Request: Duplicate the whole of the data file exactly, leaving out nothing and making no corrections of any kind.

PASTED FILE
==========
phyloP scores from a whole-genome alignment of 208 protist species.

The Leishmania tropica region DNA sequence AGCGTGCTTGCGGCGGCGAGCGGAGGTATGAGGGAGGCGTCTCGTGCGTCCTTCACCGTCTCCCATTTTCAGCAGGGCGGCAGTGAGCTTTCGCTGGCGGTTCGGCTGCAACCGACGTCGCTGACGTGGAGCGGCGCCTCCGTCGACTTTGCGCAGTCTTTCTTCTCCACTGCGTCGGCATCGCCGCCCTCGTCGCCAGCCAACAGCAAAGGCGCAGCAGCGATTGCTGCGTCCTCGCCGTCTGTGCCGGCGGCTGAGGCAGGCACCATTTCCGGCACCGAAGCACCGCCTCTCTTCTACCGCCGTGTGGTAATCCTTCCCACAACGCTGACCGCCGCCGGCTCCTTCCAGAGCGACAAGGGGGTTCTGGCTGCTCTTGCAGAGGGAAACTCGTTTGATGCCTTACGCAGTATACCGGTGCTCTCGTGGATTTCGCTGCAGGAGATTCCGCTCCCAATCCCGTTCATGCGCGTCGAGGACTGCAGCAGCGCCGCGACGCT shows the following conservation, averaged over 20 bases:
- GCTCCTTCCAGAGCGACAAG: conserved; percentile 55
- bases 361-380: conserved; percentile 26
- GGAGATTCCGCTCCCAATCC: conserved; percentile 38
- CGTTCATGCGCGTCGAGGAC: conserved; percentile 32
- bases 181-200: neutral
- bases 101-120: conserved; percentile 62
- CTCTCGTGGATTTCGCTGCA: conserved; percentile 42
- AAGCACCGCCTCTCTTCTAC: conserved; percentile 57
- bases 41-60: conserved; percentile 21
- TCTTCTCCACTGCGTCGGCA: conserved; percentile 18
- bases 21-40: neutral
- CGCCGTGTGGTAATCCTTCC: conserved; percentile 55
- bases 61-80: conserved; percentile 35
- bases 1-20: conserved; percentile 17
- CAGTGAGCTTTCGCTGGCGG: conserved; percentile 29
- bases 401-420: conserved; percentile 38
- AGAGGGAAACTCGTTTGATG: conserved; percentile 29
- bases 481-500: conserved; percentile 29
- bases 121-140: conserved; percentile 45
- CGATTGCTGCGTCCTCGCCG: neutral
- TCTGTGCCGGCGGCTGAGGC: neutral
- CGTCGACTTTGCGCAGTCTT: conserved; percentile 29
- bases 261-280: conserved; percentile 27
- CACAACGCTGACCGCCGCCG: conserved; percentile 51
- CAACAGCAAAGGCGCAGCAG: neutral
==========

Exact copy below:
phyloP scores from a whole-genome alignment of 208 protist species.

The Leishmania tropica region DNA sequence AGCGTGCTTGCGGCGGCGAGCGGAGGTATGAGGGAGGCGTCTCGTGCGTCCTTCACCGTCTCCCATTTTCAGCAGGGCGGCAGTGAGCTTTCGCTGGCGGTTCGGCTGCAACCGACGTCGCTGACGTGGAGCGGCGCCTCCGTCGACTTTGCGCAGTCTTTCTTCTCCACTGCGTCGGCATCGCCGCCCTCGTCGCCAGCCAACAGCAAAGGCGCAGCAGCGATTGCTGCGTCCTCGCCGTCTGTGCCGGCGGCTGAGGCAGGCACCATTTCCGGCACCGAAGCACCGCCTCTCTTCTACCGCCGTGTGGTAATCCTTCCCACAACGCTGACCGCCGCCGGCTCCTTCCAGAGCGACAAGGGGGTTCTGGCTGCTCTTGCAGAGGGAAACTCGTTTGATGCCTTACGCAGTATACCGGTGCTCTCGTGGATTTCGCTGCAGGAGATTCCGCTCCCAATCCCGTTCATGCGCGTCGAGGACTGCAGCAGCGCCGCGACGCT shows the following conservation, averaged over 20 bases:
- GCTCCTTCCAGAGCGACAAG: conserved; percentile 55
- bases 361-380: conserved; percentile 26
- GGAGATTCCGCTCCCAATCC: conserved; percentile 38
- CGTTCATGCGCGTCGAGGAC: conserved; percentile 32
- bases 181-200: neutral
- bases 101-120: conserved; percentile 62
- CTCTCGTGGATTTCGCTGCA: conserved; percentile 42
- AAGCACCGCCTCTCTTCTAC: conserved; percentile 57
- bases 41-60: conserved; percentile 21
- TCTTCTCCACTGCGTCGGCA: conserved; percentile 18
- bases 21-40: neutral
- CGCCGTGTGGTAATCCTTCC: conserved; percentile 55
- bases 61-80: conserved; percentile 35
- bases 1-20: conserved; percentile 17
- CAGTGAGCTTTCGCTGGCGG: conserved; percentile 29
- bases 401-420: conserved; percentile 38
- AGAGGGAAACTCGTTTGATG: conserved; percentile 29
- bases 481-500: conserved; percentile 29
- bases 121-140: conserved; percentile 45
- CGATTGCTGCGTCCTCGCCG: neutral
- TCTGTGCCGGCGGCTGAGGC: neutral
- CGTCGACTTTGCGCAGTCTT: conserved; percentile 29
- bases 261-280: conserved; percentile 27
- CACAACGCTGACCGCCGCCG: conserved; percentile 51
- CAACAGCAAAGGCGCAGCAG: neutral